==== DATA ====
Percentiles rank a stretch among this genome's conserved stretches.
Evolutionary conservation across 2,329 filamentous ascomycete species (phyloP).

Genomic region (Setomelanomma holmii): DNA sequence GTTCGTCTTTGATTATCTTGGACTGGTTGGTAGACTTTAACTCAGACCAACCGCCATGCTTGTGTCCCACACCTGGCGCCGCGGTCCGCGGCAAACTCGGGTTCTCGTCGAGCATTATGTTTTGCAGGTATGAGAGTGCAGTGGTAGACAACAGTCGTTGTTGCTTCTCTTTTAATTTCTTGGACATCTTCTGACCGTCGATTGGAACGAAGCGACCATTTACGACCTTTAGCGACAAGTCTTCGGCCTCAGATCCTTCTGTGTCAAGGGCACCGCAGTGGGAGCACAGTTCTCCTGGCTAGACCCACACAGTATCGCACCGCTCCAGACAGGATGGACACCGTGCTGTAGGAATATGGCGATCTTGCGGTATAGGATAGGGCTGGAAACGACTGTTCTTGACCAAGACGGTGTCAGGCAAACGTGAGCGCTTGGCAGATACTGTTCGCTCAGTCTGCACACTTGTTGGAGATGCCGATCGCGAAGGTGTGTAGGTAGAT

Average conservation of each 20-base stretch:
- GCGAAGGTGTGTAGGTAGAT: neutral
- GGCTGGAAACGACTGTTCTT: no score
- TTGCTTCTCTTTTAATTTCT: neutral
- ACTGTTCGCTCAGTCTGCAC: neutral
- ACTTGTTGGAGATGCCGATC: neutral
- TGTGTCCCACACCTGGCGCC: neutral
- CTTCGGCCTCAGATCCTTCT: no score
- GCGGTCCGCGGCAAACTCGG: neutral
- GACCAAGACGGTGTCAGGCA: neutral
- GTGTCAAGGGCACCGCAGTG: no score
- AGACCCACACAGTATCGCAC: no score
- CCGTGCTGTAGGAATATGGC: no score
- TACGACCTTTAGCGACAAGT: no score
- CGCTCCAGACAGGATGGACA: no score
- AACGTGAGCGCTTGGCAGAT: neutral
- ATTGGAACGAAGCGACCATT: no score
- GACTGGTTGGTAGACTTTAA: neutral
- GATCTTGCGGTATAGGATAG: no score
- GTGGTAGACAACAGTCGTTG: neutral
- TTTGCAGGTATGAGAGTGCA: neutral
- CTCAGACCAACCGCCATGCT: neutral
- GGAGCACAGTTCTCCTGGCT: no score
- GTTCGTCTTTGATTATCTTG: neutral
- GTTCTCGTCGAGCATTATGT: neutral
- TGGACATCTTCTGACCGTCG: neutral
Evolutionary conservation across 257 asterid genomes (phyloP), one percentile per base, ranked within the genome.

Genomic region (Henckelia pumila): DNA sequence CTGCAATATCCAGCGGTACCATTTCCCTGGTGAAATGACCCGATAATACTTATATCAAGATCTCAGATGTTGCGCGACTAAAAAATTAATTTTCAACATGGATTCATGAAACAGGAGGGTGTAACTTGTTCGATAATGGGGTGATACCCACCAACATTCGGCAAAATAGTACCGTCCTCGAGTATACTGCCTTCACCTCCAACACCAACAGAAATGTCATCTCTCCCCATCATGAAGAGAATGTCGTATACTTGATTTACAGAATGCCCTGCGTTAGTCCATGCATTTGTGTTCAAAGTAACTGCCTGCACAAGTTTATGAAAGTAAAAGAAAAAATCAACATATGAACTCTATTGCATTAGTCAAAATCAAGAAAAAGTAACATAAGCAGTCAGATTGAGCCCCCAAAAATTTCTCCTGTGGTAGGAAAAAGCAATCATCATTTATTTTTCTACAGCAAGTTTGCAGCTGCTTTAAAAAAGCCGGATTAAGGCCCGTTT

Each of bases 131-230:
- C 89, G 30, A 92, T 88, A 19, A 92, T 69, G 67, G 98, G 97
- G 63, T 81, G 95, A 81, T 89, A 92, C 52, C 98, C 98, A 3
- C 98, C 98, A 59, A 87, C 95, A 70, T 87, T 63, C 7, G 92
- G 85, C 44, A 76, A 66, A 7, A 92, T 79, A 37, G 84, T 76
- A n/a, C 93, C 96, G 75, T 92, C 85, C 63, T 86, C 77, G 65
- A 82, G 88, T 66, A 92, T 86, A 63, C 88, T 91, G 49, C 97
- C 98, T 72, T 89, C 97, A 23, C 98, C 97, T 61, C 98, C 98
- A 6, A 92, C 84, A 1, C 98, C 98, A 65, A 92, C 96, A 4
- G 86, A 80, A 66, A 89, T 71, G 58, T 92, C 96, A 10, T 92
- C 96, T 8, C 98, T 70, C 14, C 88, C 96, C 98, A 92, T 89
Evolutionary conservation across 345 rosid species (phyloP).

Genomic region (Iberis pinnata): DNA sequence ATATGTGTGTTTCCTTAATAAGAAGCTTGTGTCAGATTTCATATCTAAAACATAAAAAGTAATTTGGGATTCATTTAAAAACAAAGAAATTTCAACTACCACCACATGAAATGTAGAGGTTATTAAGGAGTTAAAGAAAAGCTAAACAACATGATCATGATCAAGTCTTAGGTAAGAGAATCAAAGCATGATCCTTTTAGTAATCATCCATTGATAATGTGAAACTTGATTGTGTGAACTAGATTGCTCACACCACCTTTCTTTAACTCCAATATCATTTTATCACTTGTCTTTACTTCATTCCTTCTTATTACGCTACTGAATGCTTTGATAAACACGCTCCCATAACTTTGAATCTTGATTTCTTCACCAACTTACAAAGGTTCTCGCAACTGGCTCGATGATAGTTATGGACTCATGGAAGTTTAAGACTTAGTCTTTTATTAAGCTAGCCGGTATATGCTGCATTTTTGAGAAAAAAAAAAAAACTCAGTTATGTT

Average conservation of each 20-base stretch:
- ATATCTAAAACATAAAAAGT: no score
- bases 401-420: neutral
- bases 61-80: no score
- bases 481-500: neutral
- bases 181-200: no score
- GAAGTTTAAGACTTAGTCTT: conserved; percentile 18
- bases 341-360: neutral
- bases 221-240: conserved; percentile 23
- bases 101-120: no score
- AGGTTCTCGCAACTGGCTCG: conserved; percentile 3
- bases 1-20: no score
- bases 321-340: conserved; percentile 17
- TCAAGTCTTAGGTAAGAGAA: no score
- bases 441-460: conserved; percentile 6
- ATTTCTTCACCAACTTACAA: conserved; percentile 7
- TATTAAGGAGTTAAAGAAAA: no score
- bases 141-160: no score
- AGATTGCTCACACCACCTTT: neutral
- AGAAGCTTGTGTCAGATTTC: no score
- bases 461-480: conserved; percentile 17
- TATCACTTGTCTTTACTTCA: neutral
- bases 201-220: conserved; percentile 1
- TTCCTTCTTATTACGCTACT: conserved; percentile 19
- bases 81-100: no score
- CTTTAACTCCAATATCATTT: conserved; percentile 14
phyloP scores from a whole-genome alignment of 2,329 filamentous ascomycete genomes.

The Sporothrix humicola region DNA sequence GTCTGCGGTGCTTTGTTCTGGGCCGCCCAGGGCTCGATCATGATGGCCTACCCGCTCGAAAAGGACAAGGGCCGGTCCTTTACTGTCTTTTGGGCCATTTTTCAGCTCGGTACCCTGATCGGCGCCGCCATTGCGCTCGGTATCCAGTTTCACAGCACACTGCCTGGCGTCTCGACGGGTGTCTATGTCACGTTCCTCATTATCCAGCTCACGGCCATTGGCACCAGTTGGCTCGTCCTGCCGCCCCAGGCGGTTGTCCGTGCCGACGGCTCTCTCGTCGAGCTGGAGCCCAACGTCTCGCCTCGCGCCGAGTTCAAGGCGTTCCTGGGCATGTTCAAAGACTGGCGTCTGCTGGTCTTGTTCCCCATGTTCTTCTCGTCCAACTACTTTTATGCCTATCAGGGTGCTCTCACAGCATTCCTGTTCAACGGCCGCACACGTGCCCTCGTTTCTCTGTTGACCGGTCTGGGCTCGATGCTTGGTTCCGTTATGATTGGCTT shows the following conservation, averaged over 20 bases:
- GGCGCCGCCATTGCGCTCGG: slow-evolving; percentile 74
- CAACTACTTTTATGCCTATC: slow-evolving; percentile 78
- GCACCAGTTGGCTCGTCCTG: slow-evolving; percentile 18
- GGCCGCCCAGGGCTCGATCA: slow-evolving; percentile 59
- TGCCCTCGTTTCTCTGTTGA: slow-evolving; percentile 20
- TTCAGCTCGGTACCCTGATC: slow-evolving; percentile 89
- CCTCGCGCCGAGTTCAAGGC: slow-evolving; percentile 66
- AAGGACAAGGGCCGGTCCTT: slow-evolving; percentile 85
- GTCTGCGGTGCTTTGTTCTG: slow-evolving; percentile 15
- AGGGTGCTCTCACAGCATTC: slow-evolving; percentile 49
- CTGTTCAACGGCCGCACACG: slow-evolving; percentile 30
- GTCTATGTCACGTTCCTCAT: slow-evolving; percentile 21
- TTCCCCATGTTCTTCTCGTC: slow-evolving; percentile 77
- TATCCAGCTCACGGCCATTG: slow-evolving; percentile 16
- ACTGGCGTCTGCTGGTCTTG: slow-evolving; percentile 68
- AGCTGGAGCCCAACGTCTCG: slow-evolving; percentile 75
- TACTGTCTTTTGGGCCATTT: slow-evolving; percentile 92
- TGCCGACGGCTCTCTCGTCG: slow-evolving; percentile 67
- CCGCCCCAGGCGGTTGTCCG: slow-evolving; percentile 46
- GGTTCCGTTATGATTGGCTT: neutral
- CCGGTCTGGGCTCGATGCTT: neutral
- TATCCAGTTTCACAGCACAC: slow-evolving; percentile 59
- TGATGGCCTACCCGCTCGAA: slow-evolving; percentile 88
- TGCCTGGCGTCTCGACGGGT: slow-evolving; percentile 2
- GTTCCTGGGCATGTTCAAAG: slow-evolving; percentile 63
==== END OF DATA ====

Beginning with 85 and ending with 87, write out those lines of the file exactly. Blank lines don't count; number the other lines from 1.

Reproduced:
- TTCCCCATGTTCTTCTCGTC: slow-evolving; percentile 77
- TATCCAGCTCACGGCCATTG: slow-evolving; percentile 16
- ACTGGCGTCTGCTGGTCTTG: slow-evolving; percentile 68